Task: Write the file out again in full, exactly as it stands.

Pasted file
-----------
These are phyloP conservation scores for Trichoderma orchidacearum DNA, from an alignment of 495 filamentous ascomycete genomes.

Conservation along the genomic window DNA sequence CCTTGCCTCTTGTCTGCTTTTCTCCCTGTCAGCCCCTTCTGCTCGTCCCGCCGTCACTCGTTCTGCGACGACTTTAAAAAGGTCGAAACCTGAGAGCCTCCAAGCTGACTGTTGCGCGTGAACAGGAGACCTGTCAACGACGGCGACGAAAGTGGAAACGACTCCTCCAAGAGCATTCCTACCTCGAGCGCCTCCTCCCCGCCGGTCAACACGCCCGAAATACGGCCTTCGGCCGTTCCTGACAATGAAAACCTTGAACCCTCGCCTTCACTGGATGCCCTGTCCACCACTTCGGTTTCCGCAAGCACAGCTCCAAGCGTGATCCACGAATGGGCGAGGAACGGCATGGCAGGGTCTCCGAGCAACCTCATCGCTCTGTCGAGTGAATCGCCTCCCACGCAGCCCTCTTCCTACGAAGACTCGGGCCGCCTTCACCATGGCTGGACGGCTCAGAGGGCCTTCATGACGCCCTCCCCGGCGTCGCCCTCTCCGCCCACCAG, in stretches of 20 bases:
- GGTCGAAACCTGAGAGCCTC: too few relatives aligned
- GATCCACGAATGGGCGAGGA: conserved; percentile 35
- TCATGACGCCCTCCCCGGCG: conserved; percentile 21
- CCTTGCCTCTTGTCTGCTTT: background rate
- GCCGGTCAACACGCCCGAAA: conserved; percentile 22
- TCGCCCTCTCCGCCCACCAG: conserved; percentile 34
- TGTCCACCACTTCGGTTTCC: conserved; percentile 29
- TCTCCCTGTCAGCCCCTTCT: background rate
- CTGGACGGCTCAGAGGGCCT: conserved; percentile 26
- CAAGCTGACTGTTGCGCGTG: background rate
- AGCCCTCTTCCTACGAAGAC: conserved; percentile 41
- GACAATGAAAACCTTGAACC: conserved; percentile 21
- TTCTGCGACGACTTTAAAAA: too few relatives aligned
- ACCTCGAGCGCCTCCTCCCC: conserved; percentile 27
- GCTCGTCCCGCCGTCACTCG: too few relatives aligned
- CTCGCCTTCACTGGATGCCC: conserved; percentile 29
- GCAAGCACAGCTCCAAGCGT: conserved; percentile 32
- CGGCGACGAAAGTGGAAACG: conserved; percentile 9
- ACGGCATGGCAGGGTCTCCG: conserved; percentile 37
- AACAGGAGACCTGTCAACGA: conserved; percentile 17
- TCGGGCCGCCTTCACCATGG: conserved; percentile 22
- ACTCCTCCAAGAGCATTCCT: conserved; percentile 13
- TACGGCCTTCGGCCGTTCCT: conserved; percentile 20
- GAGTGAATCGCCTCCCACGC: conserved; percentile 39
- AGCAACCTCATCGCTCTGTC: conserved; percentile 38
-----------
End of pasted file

These are phyloP conservation scores for Trichoderma orchidacearum DNA, from an alignment of 495 filamentous ascomycete genomes.

Conservation along the genomic window DNA sequence CCTTGCCTCTTGTCTGCTTTTCTCCCTGTCAGCCCCTTCTGCTCGTCCCGCCGTCACTCGTTCTGCGACGACTTTAAAAAGGTCGAAACCTGAGAGCCTCCAAGCTGACTGTTGCGCGTGAACAGGAGACCTGTCAACGACGGCGACGAAAGTGGAAACGACTCCTCCAAGAGCATTCCTACCTCGAGCGCCTCCTCCCCGCCGGTCAACACGCCCGAAATACGGCCTTCGGCCGTTCCTGACAATGAAAACCTTGAACCCTCGCCTTCACTGGATGCCCTGTCCACCACTTCGGTTTCCGCAAGCACAGCTCCAAGCGTGATCCACGAATGGGCGAGGAACGGCATGGCAGGGTCTCCGAGCAACCTCATCGCTCTGTCGAGTGAATCGCCTCCCACGCAGCCCTCTTCCTACGAAGACTCGGGCCGCCTTCACCATGGCTGGACGGCTCAGAGGGCCTTCATGACGCCCTCCCCGGCGTCGCCCTCTCCGCCCACCAG, in stretches of 20 bases:
- GGTCGAAACCTGAGAGCCTC: too few relatives aligned
- GATCCACGAATGGGCGAGGA: conserved; percentile 35
- TCATGACGCCCTCCCCGGCG: conserved; percentile 21
- CCTTGCCTCTTGTCTGCTTT: background rate
- GCCGGTCAACACGCCCGAAA: conserved; percentile 22
- TCGCCCTCTCCGCCCACCAG: conserved; percentile 34
- TGTCCACCACTTCGGTTTCC: conserved; percentile 29
- TCTCCCTGTCAGCCCCTTCT: background rate
- CTGGACGGCTCAGAGGGCCT: conserved; percentile 26
- CAAGCTGACTGTTGCGCGTG: background rate
- AGCCCTCTTCCTACGAAGAC: conserved; percentile 41
- GACAATGAAAACCTTGAACC: conserved; percentile 21
- TTCTGCGACGACTTTAAAAA: too few relatives aligned
- ACCTCGAGCGCCTCCTCCCC: conserved; percentile 27
- GCTCGTCCCGCCGTCACTCG: too few relatives aligned
- CTCGCCTTCACTGGATGCCC: conserved; percentile 29
- GCAAGCACAGCTCCAAGCGT: conserved; percentile 32
- CGGCGACGAAAGTGGAAACG: conserved; percentile 9
- ACGGCATGGCAGGGTCTCCG: conserved; percentile 37
- AACAGGAGACCTGTCAACGA: conserved; percentile 17
- TCGGGCCGCCTTCACCATGG: conserved; percentile 22
- ACTCCTCCAAGAGCATTCCT: conserved; percentile 13
- TACGGCCTTCGGCCGTTCCT: conserved; percentile 20
- GAGTGAATCGCCTCCCACGC: conserved; percentile 39
- AGCAACCTCATCGCTCTGTC: conserved; percentile 38